Purpose: We describe our experience with transvaginal total pelvic reconstruction using a mesh with 4-point fixation for patients with genitourinary prolapse with or without stress urinary incontinence. Materials and Methods: A total of 29 consecutive patients who underwent sacrospinous fixation using mesh material since March 1999 for genitourinary prolapse were analyzed retrospectively. In all patients defect specific repair was done, including hysterectomy (in 13). For isolated vault prolapse a rectangular mesh was interposed between the peritoneum and vaginal vault, with each corner anchored to the sacrospinous ligament using a suture-capturing device. For vault prolapse associated with anterior vaginal wall prolapse an "H" shaped, 1-piece sling was used to support both entities. Additionally, posterior and perineal repairs were done through separate incisions if needed. Results: Of the 29 patients 19 (65.5%), 7 (26.92%) and 11 (39.29%) had associated symptoms of stress urinary incontinence, urgency and frequency, respectively, and 79.31% had associated anterior and 44.8% had associated posterior prolapse. Average operative time was 175.6 minutes, blood loss was 340 cc and hospital stay was 2.46 days. Early adverse events following the procedure were perineal pain, vaginal discharge and irritative voiding symptoms. At 6 month followup (mean 25.14 months) mild constipation and dyspareunia were encountered in a small subset of patients. Two patients (6.89%) have genital prolapse recurrence and none has reported erosion or nonhealing to date. Conclusions: Transvaginal technique of 4-point vaginal vault fixation using mesh is a safe and effective procedure at 2 years.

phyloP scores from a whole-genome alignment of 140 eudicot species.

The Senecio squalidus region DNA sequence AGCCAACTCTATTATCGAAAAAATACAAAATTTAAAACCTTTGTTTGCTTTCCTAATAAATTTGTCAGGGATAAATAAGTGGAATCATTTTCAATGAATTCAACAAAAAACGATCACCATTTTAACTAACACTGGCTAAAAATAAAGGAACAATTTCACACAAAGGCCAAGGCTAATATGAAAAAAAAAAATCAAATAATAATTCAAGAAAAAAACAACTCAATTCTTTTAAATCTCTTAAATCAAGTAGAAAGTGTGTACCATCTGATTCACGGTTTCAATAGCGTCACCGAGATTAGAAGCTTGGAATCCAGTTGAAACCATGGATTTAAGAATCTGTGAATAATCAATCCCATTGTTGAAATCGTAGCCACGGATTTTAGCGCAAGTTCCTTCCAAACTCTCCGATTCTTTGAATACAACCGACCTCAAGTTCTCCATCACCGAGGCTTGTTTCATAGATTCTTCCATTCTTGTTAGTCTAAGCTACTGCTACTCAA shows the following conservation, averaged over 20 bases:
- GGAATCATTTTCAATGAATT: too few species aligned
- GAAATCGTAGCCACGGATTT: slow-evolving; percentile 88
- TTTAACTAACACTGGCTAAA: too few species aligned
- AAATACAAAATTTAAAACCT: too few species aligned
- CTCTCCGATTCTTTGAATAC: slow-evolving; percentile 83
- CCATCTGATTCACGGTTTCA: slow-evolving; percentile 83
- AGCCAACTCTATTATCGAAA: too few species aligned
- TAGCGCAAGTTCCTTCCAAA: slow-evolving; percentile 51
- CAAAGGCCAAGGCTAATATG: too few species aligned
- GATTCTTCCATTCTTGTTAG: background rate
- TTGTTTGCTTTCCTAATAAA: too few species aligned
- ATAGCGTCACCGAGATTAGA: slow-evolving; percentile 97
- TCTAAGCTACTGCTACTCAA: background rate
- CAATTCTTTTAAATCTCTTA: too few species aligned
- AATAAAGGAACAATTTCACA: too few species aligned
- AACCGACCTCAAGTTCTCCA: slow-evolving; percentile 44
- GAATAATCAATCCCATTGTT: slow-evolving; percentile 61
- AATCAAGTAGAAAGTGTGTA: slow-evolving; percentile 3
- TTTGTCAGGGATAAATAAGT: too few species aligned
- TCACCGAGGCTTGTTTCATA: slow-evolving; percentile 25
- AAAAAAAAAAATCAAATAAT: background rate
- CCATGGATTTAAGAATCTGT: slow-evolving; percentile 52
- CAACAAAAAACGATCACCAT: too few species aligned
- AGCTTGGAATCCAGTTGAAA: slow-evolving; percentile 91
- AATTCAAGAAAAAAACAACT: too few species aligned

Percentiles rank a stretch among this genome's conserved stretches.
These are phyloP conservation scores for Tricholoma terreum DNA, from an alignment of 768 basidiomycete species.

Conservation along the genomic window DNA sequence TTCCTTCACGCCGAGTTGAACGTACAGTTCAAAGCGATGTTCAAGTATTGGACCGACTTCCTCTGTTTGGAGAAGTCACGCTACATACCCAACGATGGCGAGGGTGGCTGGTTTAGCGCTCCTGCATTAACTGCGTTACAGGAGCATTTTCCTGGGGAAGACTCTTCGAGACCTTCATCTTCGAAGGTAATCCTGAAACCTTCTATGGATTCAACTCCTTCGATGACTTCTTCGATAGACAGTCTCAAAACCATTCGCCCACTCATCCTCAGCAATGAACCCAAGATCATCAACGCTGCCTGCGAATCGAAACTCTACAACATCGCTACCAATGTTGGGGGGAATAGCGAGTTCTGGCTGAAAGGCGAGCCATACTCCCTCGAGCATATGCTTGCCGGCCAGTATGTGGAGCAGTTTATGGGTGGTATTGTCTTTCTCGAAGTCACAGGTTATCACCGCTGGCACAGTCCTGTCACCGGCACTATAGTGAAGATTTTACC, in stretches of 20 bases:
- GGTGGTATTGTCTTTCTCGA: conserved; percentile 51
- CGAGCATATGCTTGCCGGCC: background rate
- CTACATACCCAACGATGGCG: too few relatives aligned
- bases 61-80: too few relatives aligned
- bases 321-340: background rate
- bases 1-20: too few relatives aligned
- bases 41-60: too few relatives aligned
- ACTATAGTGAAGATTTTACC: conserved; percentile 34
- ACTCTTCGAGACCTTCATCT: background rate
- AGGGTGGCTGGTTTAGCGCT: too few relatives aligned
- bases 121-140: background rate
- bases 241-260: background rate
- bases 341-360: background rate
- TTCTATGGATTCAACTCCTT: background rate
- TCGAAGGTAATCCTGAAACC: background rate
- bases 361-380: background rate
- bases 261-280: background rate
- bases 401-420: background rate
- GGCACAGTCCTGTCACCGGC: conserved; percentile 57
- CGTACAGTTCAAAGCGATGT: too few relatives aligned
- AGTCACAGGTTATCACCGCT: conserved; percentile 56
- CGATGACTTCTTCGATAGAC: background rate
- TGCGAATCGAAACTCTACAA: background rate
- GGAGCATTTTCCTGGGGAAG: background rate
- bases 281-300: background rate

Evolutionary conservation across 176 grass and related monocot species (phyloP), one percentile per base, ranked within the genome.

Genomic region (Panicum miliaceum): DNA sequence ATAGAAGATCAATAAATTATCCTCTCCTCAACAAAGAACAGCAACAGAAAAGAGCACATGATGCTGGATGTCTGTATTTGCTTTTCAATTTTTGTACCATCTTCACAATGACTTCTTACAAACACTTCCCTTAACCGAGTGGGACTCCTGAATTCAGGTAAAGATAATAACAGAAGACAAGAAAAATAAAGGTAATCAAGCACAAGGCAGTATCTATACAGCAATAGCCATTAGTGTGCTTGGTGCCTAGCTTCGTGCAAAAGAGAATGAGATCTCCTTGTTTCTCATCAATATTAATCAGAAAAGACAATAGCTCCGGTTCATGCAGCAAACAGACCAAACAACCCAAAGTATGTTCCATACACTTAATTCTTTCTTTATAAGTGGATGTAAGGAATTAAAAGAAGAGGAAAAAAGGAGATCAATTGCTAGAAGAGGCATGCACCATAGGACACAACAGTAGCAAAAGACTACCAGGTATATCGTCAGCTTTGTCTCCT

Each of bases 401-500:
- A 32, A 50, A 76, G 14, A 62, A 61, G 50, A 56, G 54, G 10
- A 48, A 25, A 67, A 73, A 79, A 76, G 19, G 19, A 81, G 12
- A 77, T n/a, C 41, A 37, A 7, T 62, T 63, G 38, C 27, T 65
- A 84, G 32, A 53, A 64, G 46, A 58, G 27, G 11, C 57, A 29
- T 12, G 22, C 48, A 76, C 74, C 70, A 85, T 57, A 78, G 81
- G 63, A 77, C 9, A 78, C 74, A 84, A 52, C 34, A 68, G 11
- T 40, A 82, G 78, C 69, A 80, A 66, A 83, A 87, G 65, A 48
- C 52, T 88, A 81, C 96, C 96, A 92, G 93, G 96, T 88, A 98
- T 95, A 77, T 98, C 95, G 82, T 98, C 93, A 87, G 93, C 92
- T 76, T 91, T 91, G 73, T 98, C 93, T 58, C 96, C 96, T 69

- Urinary incontinence, stress